After years of delay – and assuming that the Finance Ministry can be convinced of the wisdom of the move – the Civil Administration in Yehudah and Shomron will be expanded for the first time ever, Yisrael Hayom reported. The Civil Administration is in essence the civilian arm of the military government that is in charge of the region.
The proposal to expand the resources – especially the staff – of the Civil Administration has been floated for several years, but since 1993, with the signing of the Oslo Accords, various governments, including the current one, have resisted expanding the capabilities of the organization, on the theory that an agreement between Israel and the Palestinian Authority – resulting in an independent Palestinian state and Israeli annexation of the settlement blocs or Area C – was imminent.
It has become obvious to many, however, that such an agreement is far from imminent, the report said, and numerous government officials, including Defense Minister Avigdor Liberman, have promoted the idea of expanding the Administration’s footprint and resources, which, according to officials, has become necessary, given the expanded population in Yehudah and Shomron.
The plan developed by Liberman’s office and other officials would see the Administration’s staff nearly double, with 280 new people hired – 150 of them Palestinian Authority Arabs, who would be working for the military administration on issues in Area B, which is under PA civilian control and Israeli military authority. The Finance Ministry has expressed opposition to funding these new jobs, the report said, although negotiations are ongoing to develop a budget to hire as many people as possible.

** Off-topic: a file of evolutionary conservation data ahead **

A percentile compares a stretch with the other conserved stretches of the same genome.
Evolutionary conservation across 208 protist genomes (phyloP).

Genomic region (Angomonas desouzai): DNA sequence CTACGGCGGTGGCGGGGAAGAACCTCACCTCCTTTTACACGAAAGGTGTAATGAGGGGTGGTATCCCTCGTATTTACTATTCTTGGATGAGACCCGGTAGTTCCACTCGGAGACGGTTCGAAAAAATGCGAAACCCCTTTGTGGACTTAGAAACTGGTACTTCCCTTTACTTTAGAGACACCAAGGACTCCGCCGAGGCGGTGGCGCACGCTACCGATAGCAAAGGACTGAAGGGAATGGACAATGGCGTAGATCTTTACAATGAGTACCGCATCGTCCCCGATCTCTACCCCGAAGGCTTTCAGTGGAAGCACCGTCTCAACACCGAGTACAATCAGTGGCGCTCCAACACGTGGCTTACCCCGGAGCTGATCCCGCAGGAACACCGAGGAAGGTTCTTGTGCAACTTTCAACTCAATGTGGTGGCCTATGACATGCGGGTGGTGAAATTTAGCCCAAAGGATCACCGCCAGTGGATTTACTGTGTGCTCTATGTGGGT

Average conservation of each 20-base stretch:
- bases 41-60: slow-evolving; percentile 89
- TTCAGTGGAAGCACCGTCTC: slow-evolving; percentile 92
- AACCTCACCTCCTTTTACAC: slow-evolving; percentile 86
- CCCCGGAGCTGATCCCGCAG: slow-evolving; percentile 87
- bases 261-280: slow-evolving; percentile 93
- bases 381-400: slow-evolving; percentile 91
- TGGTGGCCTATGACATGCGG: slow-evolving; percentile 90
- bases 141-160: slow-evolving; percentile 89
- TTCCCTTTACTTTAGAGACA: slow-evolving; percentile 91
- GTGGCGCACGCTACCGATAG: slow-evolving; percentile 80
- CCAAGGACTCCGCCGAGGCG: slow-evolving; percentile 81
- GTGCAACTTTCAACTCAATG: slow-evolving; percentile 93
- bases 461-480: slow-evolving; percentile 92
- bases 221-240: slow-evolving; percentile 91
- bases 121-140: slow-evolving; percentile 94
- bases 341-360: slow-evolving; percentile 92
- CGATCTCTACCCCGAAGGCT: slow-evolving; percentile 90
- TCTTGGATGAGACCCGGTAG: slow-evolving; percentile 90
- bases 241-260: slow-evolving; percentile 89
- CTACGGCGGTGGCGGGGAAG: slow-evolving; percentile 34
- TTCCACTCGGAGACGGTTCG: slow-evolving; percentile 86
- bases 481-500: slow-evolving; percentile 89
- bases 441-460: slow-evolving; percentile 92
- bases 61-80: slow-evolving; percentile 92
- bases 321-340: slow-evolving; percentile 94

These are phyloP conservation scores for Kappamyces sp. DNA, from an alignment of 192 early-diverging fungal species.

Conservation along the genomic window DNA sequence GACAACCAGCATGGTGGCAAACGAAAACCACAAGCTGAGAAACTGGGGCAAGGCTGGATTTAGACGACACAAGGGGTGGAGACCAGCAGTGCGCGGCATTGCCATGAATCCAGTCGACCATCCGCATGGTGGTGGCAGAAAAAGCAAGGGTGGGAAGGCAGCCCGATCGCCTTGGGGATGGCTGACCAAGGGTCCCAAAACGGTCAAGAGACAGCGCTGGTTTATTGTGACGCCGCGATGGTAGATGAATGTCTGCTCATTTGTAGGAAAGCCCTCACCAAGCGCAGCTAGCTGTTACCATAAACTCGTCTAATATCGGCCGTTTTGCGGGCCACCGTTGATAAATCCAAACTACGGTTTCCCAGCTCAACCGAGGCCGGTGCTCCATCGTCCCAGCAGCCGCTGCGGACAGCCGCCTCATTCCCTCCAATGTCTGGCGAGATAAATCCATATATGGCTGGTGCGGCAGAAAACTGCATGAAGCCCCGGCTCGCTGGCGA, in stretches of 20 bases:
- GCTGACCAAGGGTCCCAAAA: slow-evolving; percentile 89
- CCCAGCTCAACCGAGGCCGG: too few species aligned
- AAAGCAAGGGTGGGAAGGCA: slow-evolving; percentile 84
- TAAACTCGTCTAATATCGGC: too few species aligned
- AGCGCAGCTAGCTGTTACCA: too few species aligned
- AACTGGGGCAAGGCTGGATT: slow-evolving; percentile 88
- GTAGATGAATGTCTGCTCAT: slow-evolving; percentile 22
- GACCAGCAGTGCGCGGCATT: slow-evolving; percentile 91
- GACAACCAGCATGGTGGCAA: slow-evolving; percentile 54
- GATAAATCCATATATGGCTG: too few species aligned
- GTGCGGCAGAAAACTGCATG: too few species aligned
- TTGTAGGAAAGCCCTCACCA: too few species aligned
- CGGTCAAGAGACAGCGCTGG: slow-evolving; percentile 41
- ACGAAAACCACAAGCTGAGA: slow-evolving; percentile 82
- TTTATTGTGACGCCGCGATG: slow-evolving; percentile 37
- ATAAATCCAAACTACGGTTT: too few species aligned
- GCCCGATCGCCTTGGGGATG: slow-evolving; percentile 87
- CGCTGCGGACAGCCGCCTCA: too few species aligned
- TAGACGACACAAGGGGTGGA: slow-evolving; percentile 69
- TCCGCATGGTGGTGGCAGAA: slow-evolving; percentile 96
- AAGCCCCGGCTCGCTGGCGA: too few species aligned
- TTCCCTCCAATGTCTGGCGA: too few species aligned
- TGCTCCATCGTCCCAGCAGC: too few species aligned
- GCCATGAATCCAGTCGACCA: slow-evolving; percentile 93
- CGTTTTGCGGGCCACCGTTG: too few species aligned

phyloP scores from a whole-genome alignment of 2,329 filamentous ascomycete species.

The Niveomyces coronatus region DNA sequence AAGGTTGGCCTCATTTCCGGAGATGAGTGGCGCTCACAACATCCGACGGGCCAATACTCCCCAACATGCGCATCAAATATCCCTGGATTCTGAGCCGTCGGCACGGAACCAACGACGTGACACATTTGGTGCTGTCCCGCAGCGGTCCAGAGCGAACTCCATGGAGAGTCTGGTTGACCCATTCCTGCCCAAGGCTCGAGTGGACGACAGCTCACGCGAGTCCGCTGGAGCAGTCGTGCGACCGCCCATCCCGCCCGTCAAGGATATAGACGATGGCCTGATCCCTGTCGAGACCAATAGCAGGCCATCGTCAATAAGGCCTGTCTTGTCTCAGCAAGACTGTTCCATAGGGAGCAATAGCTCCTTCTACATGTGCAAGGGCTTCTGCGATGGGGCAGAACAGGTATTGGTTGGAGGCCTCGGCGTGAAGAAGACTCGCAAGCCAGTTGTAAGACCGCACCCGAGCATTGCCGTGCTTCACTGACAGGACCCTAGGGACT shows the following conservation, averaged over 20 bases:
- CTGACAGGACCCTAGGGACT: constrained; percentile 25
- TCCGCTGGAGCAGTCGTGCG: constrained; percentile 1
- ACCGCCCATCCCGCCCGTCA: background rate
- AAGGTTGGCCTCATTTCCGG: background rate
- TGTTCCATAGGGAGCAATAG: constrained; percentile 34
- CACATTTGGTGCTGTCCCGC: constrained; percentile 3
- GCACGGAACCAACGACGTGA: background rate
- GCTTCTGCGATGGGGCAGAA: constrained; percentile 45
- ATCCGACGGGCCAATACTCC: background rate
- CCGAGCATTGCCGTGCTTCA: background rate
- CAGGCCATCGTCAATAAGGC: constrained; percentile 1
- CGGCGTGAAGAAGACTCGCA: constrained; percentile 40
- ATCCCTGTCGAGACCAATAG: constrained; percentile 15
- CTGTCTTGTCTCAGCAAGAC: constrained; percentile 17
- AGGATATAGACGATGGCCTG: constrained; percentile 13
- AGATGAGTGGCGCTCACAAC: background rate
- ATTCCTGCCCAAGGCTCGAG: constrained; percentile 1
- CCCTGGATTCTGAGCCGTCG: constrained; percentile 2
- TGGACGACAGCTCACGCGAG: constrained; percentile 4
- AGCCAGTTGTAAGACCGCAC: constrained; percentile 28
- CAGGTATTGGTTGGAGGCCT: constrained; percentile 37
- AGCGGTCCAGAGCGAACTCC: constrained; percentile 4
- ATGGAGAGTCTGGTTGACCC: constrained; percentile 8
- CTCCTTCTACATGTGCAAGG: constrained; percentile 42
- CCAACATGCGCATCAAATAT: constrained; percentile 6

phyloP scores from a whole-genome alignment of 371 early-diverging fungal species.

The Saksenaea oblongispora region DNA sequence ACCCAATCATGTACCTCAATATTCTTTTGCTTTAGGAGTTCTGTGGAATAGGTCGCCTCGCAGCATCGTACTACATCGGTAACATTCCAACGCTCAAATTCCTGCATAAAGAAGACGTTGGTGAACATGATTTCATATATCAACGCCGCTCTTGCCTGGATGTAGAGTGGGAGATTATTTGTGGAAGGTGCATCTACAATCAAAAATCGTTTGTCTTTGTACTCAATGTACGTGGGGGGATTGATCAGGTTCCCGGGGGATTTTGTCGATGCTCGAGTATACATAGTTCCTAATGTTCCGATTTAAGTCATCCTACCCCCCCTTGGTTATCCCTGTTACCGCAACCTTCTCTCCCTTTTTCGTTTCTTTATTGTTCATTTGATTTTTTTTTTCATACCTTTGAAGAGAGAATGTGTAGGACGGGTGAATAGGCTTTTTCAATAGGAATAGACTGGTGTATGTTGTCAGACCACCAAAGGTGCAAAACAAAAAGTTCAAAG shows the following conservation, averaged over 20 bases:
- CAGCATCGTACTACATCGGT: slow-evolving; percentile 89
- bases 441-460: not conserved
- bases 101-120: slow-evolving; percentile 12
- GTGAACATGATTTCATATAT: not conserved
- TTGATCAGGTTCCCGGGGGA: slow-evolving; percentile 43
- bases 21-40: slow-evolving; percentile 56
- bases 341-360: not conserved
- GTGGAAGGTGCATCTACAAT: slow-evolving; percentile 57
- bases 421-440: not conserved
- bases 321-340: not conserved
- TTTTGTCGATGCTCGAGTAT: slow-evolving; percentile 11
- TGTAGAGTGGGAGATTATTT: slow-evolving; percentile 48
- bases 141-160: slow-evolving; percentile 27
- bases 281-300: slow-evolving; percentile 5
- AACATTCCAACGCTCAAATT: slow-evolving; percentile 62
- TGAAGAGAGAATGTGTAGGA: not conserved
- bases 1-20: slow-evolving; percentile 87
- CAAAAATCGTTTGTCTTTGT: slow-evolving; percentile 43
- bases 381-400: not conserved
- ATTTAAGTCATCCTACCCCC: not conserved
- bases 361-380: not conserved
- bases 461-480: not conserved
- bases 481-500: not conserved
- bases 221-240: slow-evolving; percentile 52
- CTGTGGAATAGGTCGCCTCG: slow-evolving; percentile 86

Achvat Ben-Hur, director of the Administration, said in an interview that “the purpose of the Civil Administration is to ensure security and stability for all residents of the region, as well as an improvement in the quality of life of all those who live and visit there. We develop our policies based on the interests of Israel.” The lack of manpower has greatly impeded the work of the Authority, especially its capacity to enforce laws against illegal building and illegal excavation of stones and other minerals, he said.
In addition, the Civil Administration authorizes construction projects in Yehudah and Shomron – and according to Ben-Hur, as many as 40 projects are being held up because there are not enough inspectors to work on infrastructure, road and other aspects of development.
MK Moti Yogev, who heads the Knesset subcommittee for affairs in Yehudah and Shomron, said that the plan was “essential. If today the Civil Administration cannot accomplish its goals, what will happen five years from now? It is not only Jewish settlement that will be harmed, but the Palestinian population will suffer as well. If there are no water resources, if there are no electricity or sanitation infrastructures, if there are no roads that can handle the growing population, they suffer from these things as much as we do,” Yogev said.